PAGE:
1. ## Compact operators

I'm struggeling with the following questions:

Prove or disprove the following statements:
(a) If $\mathcal{H}$ is a complex Hilbert-space and $T\in B(\mathcal{H})$ be a compact operator such that $\sigma(T) = \left\{0\right\}$ (the spectrum) then $T= 0$
(b) If $\mathcal{H}$ is a complex Hilbert-space and $T\in B(\mathcal{H})$ such that $T^2$ is compact, then the set $\left\{\lambda\in\sigma(T):|\lambda|>\delta \right\}$ is finite for each $\delta>0$.

I suspect (a) is false: Taking a Hilbert-space of finite dimension, and a nilpotent matrix should be a counterexample.
I suspect (b) is false. If we find a compact operator $T$ such that $\sigma(T)$ is (not countable) infinite, this should be a counter example for (b). However I'm not even sure such T exists.

Any help would be appreciated!

2. Originally Posted by Dinkydoe
I'm struggeling with the following questions:

Prove or disprove the following statements:
(a) If $\mathcal{H}$ is a complex Hilbert-space and $T\in B(\mathcal{H})$ be a compact operator such that $\sigma(T) = \left\{0\right\}$ (the spectrum) then $T= 0$
(b) If $\mathcal{H}$ is a complex Hilbert-space and $T\in B(\mathcal{H})$ such that $T^2$ is compact, then the set $\left\{\lambda\in\sigma(T):|\lambda|>\delta \right\}$ is finite for each $\delta>0$.

I suspect (a) is false: Taking a Hilbert space of finite dimension, and a nilpotent matrix should be a counterexample. (Correct.)
I suspect (b) is false. If we find a compact operator $T$ such that $\sigma(T)$ is (not countable) infinite, this should be a counter example for (b). However I'm not even sure such T exists.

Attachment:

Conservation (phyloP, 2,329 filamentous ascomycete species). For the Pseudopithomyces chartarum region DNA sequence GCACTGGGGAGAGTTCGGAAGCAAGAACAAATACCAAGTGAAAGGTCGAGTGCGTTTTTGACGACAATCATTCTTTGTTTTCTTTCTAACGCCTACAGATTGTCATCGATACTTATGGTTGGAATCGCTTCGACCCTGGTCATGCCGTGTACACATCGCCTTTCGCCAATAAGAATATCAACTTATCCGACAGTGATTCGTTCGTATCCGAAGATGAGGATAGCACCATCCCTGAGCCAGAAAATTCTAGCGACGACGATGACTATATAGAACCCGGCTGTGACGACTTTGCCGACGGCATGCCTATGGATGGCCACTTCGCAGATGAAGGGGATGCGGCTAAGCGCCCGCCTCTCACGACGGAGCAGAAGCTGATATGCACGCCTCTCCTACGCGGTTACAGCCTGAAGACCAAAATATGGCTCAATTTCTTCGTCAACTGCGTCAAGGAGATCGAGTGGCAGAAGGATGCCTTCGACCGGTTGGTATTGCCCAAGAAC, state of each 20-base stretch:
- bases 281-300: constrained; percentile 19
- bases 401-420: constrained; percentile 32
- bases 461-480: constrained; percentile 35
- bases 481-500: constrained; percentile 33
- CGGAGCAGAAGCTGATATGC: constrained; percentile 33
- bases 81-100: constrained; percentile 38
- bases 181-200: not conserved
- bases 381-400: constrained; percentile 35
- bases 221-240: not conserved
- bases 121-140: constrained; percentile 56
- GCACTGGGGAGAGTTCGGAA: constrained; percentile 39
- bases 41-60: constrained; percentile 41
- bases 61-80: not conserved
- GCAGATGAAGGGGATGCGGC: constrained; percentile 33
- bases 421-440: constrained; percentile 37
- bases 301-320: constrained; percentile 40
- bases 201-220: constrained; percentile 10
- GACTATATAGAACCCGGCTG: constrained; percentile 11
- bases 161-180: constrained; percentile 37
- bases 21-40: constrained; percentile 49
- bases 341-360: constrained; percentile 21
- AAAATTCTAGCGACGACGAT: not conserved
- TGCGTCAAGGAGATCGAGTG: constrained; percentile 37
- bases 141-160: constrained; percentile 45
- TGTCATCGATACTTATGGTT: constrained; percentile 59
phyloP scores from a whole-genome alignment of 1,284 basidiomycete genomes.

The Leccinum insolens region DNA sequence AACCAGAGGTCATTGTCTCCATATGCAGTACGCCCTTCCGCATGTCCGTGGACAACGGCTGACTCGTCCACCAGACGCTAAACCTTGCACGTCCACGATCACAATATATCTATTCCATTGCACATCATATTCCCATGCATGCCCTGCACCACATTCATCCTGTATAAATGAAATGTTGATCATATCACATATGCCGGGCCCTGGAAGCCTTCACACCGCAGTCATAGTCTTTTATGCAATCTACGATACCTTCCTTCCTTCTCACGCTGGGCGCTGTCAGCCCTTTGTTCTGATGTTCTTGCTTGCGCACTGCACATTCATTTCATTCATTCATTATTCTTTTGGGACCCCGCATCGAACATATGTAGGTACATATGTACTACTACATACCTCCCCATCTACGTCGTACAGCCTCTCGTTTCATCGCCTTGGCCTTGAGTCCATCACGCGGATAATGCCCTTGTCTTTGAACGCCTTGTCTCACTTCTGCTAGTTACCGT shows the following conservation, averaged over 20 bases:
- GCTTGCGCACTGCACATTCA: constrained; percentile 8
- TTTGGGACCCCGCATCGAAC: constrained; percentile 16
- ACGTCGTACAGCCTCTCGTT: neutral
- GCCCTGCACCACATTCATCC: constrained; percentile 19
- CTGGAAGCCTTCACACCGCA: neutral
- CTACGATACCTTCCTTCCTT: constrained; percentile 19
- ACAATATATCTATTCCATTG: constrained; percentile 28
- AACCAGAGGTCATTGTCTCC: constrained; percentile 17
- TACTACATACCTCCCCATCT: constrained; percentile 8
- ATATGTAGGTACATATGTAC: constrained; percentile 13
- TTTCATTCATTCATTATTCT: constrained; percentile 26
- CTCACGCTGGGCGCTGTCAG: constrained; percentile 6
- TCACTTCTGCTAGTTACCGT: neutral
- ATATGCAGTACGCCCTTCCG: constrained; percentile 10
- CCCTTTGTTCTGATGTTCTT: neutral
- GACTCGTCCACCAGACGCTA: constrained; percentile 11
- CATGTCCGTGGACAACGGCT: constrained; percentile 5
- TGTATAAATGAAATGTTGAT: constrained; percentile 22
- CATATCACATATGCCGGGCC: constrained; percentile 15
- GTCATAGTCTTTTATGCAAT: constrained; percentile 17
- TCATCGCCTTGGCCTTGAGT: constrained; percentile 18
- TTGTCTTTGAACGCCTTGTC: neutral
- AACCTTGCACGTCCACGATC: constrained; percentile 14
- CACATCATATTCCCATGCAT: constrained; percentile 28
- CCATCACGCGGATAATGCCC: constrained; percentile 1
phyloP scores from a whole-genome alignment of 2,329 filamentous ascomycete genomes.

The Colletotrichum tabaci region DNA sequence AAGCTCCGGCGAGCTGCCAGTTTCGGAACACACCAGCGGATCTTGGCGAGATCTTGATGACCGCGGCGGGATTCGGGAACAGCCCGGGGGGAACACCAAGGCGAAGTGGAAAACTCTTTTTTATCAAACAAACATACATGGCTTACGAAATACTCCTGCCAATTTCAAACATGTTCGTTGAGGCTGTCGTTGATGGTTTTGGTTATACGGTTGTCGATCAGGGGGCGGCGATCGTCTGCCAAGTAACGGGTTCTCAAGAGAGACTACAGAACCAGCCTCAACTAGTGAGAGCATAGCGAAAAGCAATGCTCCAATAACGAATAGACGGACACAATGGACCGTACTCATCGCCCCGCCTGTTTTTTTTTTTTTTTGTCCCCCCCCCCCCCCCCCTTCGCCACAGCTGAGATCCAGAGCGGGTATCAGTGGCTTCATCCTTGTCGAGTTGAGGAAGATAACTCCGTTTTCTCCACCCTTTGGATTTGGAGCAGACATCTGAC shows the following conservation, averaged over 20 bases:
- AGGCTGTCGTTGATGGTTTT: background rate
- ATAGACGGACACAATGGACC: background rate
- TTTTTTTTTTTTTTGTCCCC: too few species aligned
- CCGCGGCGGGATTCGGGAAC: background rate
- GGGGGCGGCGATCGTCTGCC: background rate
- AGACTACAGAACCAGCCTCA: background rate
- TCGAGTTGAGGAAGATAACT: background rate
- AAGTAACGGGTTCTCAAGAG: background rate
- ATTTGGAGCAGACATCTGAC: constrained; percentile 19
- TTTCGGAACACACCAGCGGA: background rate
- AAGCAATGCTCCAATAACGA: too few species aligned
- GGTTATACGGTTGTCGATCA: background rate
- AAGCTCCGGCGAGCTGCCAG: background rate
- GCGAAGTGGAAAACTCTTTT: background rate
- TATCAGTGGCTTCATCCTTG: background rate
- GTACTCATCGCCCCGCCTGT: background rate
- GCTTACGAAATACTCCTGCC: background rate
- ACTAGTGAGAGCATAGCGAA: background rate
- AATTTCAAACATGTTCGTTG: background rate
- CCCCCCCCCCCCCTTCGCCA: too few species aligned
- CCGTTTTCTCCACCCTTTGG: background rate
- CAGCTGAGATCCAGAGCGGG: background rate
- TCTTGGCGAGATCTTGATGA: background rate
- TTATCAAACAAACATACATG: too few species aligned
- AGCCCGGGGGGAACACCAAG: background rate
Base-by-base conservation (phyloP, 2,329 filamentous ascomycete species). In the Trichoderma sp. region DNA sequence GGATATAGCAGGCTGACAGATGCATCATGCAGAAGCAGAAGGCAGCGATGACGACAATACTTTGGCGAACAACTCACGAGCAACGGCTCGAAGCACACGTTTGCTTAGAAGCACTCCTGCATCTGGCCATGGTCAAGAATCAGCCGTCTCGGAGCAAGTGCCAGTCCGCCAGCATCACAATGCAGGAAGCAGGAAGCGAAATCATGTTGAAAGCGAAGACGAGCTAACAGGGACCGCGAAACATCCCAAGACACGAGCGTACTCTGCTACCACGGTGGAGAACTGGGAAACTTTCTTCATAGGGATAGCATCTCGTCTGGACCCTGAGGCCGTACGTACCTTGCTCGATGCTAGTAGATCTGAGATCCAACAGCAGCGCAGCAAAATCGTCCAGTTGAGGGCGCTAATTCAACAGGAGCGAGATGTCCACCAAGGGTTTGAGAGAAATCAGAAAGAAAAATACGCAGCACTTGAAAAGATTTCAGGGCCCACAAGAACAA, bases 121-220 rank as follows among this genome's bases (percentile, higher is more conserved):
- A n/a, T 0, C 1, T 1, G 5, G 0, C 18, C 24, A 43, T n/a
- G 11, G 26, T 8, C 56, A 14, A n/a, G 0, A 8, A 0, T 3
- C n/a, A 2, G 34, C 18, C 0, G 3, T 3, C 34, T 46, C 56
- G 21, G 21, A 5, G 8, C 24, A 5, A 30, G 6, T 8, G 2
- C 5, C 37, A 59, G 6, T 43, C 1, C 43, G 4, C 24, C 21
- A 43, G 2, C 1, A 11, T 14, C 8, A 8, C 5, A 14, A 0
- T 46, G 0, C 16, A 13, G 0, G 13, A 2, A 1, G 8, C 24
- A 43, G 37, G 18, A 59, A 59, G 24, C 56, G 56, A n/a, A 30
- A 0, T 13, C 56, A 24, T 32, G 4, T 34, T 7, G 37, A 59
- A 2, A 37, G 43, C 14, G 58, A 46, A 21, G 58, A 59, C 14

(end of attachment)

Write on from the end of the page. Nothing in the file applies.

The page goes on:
You can get a counterexample to (a) on an infinite-dimensional space by taking T to act nilpotently on a finite-dimensional subspace, and to be zero on the orthogonal complement.

But (b) is true. Hint: $T^2-\lambda^2 I = (T+\lambda I)(T-\lambda I)$. If $T^2-\lambda^2 I$ is invertible then so is $T-\lambda I$.

3. So if I'm right, and please correct me where I'm wrong:

There's a Theorem in my book that more or less states: For compact operators we have $\sigma_p(T)=\sigma(T)$(Pointspectrum = Spectrum). And another Theorem states that (*)for any t > 0 the set of all distinct eigenvalues $\lambda$ of $T$ with $\lambda \geq t$ is finite.

Thus given your hint: if $\lambda = a^2$ is such that $T^2-\lambda = (T-a)(T+a)$ is invertible iff $T\pm a$ are invertible

Thus $\lambda\in \rho(T^2) \Leftrightarrow \pm a \in \rho(T)$. And since $T^2$ is compact we have (*), thus since $\sigma(T)= \mathbb{C}\setminus \rho(T)$ should follow that for any $\delta >0$, we have $\left\{a\in\sigma(T):|a|\geq \delta \right\}$ is finite.